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Academic decisions must be reviewed by the courts under a narrow and restrained standard. In a suit challenging an academic dismissal, a judge must review the evidence or record for some evidence that professional judgment was exercised, e.g., evidence that there was some rational academic basis for the decision. If any such evidence exists, and even though there is some evidence of arbitrary action, the substantive due process inquiry ceases, because the court may not override the faculty's professional judgment unless it is such a substantial departure from accepted academic norms as to conclusively demonstrate that the person or committee responsible did not actually exercise professional judgment.
Appellee Philip L. Wolf, a medical student at the University of Texas Medical Branch at Galveston, was dismissed based on his failure of the senior elective course, and on his entire academic performance, as evaluated by a Committee. Appellee brought the present action against appellants, officials of the medical university, alleging that the appellants violated his equal protection and due process rights. Appellee further alleged that the school catalog he received when he first enrolled in medical school created a contract between appellee and the university, which the latter breached when he was dismissed. The trial court held that the academic dismissal of appellee student by appellants violated the student's constitutional rights of procedural and substantive due process and equal protection, as well as a contract between the student and appellant college created by the college catalog. Appellants challenged the order.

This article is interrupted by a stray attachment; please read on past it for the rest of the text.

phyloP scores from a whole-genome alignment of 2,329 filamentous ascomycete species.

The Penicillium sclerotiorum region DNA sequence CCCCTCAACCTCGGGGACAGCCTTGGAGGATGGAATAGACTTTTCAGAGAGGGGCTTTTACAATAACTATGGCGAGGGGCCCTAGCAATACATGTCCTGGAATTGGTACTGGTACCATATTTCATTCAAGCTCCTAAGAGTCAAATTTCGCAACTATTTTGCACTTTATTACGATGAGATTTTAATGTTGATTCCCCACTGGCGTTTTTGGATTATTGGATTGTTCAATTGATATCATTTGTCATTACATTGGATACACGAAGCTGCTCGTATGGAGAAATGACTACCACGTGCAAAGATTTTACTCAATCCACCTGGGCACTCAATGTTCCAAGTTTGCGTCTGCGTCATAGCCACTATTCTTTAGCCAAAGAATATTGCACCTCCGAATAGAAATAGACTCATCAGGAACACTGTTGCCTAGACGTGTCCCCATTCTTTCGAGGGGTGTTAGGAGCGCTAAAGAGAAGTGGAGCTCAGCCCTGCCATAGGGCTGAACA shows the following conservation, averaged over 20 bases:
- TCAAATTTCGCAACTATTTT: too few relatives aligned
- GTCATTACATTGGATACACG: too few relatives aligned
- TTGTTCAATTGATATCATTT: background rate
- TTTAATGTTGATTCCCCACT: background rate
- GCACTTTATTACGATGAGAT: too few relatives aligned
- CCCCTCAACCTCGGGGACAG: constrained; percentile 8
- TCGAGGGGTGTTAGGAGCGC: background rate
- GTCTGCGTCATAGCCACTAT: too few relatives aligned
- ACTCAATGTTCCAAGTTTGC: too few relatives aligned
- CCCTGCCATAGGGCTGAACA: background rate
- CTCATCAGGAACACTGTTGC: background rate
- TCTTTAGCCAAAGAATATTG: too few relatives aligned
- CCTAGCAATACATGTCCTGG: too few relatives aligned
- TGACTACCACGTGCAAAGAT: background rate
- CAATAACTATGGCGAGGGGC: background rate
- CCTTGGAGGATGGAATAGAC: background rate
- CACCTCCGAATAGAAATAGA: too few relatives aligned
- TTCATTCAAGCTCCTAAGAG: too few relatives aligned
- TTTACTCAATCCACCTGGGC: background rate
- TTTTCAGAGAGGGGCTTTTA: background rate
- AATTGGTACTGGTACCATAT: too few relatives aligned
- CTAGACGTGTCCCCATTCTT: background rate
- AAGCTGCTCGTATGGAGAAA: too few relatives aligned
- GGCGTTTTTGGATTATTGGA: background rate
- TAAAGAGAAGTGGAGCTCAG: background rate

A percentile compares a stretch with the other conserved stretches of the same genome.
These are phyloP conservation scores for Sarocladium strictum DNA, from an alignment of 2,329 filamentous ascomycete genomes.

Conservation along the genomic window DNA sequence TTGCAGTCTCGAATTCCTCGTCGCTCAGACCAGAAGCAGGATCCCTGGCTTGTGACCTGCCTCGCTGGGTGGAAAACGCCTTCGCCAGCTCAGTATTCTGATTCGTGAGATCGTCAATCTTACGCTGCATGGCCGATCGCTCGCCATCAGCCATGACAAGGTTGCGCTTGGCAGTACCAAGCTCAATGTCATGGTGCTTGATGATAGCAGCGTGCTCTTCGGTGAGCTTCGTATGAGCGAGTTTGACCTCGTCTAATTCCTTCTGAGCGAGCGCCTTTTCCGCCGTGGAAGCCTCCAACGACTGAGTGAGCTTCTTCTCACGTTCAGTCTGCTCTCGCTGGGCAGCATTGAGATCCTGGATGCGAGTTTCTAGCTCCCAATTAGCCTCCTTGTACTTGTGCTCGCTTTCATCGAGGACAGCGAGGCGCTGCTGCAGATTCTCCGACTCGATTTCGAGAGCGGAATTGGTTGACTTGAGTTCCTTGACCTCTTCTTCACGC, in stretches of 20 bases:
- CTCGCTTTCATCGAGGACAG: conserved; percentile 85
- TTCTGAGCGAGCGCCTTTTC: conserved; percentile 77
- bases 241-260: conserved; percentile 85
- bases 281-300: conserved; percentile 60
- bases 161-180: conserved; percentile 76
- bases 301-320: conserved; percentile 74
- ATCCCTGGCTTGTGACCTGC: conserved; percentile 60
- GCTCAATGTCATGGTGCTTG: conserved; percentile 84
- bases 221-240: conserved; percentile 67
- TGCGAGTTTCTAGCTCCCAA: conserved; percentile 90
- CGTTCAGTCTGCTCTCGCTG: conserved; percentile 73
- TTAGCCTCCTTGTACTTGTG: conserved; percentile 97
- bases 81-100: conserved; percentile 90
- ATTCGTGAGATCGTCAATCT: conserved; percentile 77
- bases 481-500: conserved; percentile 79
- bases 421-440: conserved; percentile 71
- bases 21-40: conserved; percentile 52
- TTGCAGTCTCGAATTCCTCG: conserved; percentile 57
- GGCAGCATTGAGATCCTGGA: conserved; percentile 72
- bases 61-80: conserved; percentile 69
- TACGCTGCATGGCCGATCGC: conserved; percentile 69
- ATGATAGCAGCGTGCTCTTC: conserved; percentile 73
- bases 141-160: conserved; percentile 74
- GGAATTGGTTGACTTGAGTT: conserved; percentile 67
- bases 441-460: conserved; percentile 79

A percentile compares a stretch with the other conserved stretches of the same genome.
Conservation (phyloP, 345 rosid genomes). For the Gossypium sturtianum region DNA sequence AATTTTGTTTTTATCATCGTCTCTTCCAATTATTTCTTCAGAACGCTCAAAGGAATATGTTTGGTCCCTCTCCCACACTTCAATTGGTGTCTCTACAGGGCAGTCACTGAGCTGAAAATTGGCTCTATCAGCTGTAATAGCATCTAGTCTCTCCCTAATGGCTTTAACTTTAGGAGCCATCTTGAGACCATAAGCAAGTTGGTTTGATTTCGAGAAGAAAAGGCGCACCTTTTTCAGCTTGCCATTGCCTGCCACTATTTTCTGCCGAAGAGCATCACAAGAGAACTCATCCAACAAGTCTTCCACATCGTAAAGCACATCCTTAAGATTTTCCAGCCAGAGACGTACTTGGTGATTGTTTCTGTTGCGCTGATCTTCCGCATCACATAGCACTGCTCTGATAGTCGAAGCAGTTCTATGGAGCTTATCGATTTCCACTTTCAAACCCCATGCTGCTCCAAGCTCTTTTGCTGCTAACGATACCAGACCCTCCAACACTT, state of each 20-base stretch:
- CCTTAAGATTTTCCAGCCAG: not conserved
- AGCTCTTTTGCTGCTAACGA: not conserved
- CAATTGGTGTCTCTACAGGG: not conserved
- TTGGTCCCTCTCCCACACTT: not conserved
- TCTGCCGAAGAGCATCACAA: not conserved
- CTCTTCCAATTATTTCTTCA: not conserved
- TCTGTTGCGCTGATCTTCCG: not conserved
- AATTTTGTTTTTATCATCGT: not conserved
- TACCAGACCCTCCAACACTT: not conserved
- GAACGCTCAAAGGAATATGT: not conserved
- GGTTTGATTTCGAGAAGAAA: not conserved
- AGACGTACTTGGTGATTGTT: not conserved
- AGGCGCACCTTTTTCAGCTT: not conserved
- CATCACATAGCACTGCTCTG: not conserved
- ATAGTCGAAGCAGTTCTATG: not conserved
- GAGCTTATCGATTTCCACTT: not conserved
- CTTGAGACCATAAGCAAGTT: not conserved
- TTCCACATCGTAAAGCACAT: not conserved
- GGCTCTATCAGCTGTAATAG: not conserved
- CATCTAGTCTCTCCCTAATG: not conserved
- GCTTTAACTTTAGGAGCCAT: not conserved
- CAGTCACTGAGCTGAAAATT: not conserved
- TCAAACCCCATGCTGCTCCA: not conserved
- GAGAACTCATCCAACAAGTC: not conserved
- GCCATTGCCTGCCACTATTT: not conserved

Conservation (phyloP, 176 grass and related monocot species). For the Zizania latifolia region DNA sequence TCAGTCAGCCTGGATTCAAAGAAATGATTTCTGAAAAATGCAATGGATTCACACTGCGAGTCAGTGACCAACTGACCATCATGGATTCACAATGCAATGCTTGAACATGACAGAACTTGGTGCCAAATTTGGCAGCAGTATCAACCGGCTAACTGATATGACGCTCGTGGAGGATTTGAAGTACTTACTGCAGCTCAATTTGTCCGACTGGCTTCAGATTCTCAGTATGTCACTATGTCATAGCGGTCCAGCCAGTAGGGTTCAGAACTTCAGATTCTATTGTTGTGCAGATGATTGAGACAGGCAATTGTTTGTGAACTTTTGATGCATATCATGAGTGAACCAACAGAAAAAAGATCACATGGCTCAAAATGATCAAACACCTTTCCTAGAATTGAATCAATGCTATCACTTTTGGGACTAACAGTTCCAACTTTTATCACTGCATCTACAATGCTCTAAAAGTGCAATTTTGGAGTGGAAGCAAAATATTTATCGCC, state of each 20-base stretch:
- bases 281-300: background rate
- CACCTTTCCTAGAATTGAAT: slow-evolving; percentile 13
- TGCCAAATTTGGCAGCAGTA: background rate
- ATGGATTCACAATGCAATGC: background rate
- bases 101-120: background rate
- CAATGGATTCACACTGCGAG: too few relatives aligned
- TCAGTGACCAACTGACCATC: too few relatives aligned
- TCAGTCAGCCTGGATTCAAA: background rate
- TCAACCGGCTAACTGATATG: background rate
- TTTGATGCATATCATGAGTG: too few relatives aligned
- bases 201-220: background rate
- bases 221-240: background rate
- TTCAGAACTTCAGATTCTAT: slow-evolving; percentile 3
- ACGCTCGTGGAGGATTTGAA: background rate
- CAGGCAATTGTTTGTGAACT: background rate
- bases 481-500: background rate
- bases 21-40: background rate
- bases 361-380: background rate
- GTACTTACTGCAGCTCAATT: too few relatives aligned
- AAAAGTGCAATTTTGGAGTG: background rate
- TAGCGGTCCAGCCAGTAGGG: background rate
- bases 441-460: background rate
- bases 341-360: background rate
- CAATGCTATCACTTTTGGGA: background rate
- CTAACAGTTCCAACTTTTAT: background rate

Did the academic dismissal of appellee by appellants violate the appellee’s constitutional rights of procedural and substantive due process and equal protection, as well as a contract between the appellee and appellant college?
On appeal, the court reversed and held that, in light of the limited role allowed to the trial court in reviewing academic decisions of educational institutions, as well as a de novo review of trial record, appellant college and its officials did not exceed their authority in dismissing the student for academic reasons. The court also held that, regarding the student's contract claim, appellants' defense of sovereign immunity had been waived by appellants' failure to plead it as an affirmative defense; however, the court held that no contract arose out of appellant college's catalogue.